To conclude, Thomas presents to us a broad and confident concept of human reason: broad because it is not limited to the spaces of the so-called “empirical-scientific” reason, but open to the whole being and thus also to the fundamental and inalienable questions of human life; and confident because human reason, especially if it accepts the inspirations of Christian faith, is a promoter of a civilization that recognizes the dignity of the person, the intangibility of his rights and the cogency of his or her duties. It is not surprising that the doctrine on the dignity of the person, fundamental for the recognition of the inviolability of human rights, developed in schools of thought that accepted the legacy of St Thomas Aquinas, who had a very lofty conception of the human creature. He defined it, with his rigorously philosophical language, as “what is most perfect to be found in all nature – that is, a subsistent individual of a rational nature” (Summa Theologiae, 1a, q. 29, a. 3).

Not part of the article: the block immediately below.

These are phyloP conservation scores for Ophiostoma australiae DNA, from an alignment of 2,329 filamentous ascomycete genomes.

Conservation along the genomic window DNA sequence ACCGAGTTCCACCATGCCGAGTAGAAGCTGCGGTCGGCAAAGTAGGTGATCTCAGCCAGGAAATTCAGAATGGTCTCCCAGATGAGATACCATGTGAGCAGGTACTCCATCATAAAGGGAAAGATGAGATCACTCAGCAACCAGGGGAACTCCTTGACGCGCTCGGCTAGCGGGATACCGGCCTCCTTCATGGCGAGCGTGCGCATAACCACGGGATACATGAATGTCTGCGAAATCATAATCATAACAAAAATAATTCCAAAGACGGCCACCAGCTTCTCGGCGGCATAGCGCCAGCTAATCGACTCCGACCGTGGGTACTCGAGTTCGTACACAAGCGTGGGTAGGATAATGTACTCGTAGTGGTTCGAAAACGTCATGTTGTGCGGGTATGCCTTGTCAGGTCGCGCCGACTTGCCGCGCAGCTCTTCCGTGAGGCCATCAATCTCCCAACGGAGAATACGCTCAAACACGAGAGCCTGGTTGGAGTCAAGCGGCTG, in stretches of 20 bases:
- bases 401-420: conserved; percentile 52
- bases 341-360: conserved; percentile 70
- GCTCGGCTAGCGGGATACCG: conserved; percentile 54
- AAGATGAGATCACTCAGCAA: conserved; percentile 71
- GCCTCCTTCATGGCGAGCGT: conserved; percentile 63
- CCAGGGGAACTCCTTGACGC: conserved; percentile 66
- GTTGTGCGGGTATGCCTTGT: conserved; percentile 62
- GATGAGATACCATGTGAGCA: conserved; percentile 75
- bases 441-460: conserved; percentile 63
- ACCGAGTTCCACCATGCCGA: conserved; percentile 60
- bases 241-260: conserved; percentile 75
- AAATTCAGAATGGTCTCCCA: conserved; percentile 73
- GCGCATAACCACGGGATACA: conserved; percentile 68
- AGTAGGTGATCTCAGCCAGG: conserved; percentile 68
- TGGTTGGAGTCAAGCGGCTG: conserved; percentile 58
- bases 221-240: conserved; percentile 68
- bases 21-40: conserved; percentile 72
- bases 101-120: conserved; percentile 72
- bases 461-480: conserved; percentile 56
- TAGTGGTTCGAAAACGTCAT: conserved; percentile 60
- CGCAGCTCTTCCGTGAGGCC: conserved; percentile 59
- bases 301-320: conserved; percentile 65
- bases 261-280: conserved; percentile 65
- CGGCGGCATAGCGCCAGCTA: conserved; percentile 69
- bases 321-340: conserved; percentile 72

The depth of St Thomas Aquinas’ thought let us never forget it flows from his living faith and fervent piety, which he expressed in inspired prayers such as this one in which he asks God: “Grant me, O Lord my God, a mind to know you, a heart to seek you, wisdom to find you, conduct pleasing to you, faithful perseverance in waiting for you, and a hope of finally embracing you”.

“Great Books, Great Friends” a Week Long Gathering of Some of Our Great Books Students in D.C.

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"Study the Past"

"Study the Past"

C-Span Interview with One of Our Students

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As always, Hunter impresses us all! To see more of Hunter’s videos, please view his channel at this link.

Angelicum Family Discounts